Planned rural retreat in Caroline hits snag
Business executives looking to mix work with a little relaxation won’t be booking a trip just yet to a corporate retreat center that Silver Cos. wants to develop off U.S. 17 in Caroline County.
Caroline’s Board of Supervisors last week rejected three changes to the county code that would allow a rural resort to be built in the county’s rural preservation-zoned areas with a special-exception permit.
Silver Cos. needs the code changed so it can pursue plans for a 12-room lodge with a dining area, conference and meeting spaces, and other amenities on part of the 1,209 acres known historically as Moss Neck Manor Plantation.
The property does not include the historic Moss Neck Manor itself, which sits on a separate 280-acre parcel. The manor’s owners oppose the project.
Silver Cos. envisions the facility for corporate retreats and other special events accommodating roughly 40 people. Recreational activities would include hunting and clay pigeon shooting, as well as fishing, canoeing and swimming on a lake that is part of the property.
Moss Neck adjoins Fort A.P. Hill, which conducts a variety of training operations for the Army in that area. Garrison Command Sgt. Maj. Keith R. Whitcomb told supervisors the post has concerns.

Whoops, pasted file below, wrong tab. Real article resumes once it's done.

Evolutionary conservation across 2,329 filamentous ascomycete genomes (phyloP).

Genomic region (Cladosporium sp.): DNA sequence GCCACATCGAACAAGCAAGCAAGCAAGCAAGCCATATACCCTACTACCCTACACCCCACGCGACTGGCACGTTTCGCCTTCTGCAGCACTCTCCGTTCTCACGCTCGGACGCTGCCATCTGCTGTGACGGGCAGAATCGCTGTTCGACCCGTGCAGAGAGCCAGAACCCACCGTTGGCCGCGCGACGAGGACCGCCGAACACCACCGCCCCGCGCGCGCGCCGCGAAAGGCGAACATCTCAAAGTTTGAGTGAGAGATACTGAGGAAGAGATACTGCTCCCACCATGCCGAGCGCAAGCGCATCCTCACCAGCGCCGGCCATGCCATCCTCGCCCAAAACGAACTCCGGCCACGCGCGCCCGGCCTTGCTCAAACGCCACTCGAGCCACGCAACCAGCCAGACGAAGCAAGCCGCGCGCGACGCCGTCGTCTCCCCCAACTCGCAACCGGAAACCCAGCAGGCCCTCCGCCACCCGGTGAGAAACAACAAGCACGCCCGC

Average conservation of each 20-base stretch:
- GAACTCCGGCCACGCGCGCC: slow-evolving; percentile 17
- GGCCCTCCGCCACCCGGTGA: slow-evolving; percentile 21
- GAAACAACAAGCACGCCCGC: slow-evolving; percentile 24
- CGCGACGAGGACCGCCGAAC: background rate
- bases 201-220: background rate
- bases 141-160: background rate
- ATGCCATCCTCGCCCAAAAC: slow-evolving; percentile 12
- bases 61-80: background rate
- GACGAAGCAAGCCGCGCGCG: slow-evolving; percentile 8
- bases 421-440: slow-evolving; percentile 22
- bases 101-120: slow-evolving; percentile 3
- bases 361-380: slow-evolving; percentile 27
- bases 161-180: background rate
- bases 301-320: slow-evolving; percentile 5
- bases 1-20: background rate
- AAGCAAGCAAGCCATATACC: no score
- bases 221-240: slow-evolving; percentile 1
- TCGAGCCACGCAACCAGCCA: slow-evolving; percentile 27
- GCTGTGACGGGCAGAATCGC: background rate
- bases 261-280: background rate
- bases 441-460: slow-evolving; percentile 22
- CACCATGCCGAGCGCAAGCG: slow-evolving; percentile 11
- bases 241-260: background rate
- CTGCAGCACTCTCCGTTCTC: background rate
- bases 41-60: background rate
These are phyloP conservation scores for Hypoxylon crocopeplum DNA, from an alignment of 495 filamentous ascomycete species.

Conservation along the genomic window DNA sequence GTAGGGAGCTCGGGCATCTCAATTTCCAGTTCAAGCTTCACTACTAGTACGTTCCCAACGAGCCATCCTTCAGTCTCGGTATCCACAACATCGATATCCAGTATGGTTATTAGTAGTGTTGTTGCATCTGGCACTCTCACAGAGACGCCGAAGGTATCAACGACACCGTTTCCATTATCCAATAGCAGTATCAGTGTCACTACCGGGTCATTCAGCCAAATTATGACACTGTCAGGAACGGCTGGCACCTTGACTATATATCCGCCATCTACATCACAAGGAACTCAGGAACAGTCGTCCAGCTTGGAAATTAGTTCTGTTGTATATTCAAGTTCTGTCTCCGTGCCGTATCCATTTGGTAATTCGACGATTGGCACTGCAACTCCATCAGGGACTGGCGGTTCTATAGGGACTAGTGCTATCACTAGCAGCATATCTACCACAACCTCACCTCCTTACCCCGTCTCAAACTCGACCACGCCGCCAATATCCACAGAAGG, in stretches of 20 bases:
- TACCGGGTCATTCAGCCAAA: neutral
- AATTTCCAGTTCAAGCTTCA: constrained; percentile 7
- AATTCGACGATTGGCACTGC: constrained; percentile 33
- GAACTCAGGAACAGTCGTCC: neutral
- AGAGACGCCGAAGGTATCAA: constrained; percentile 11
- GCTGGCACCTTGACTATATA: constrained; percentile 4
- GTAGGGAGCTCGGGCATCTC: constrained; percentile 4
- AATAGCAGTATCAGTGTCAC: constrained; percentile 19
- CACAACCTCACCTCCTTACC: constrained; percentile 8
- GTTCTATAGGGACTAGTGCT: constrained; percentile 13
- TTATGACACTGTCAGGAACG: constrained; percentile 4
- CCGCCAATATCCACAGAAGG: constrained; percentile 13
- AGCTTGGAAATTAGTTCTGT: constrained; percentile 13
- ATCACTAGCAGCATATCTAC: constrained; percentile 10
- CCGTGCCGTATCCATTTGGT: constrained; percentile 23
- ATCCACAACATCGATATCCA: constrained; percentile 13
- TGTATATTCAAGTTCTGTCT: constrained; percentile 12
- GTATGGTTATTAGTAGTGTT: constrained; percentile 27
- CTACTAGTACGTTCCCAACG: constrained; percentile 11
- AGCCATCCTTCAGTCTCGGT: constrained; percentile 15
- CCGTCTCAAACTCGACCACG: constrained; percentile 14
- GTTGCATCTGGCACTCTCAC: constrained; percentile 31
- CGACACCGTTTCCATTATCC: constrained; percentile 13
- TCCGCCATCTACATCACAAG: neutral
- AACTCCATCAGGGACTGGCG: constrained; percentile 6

“We do not have a good understanding of exactly what such an amendment would allow or what precise parameters there would be on a rural resort,” Whitcomb said. “It relates to potential issues in our immediate backyard.”
Because the post’s boundary is “porous,” people could wander close to where training and aviation operations are occurring, he said.
It’s not an easy problem to avoid.
“There’s no way we’re going to purchase a huge fence to go around A.P. Hill,” Whitcomb said.
The code changes supervisors were considering would have:
added a definition for “rural resort”
repealed and replaced the definition for “general store”
added “rural resort,” “museum” and “general store” as special exceptions allowed in rural preservation zones.
Development standards also would have been established for rural resorts and general stores.
Approximately 80 percent of the county’s land is zoned rural preservation, Planning Director Mike Finchum told supervisors.
The Planning Commission discussed the changes at several meetings before recommending approval on a 4–1 vote, with one member absent.
Supervisors indicated they were not ready to approve the changes because they had too many unanswered questions.
Western Caroline District’s Jeff Black, Bowling Green’s Jeff Sili and Reedy Church’s Reggie Underwood voted to reject the changes, while Madison’s Wayne Acors and Port Royal’s Calvin Taylor supported them. Taylor’s district includes the Moss Neck property.
Chairman and Mattaponi Supervisor Floyd Thomas abstained to avoid a tie.
Black said one of his concerns is over how long someone could stay at a resort.
Finchum said the resorts would operate like hotels, but with more recreational activities. However, just like hotels, he noted it would be hard to enforce the length of a person’s stay there.
Underwood suggested sending the proposed code changes back to the Planning Commission and county staff for reexamination. Underwood, Acors and Taylor voted in favor of that motion, Black and Sili voted against it. Thomas abstained.
Robyn Sidersky 540/374-5413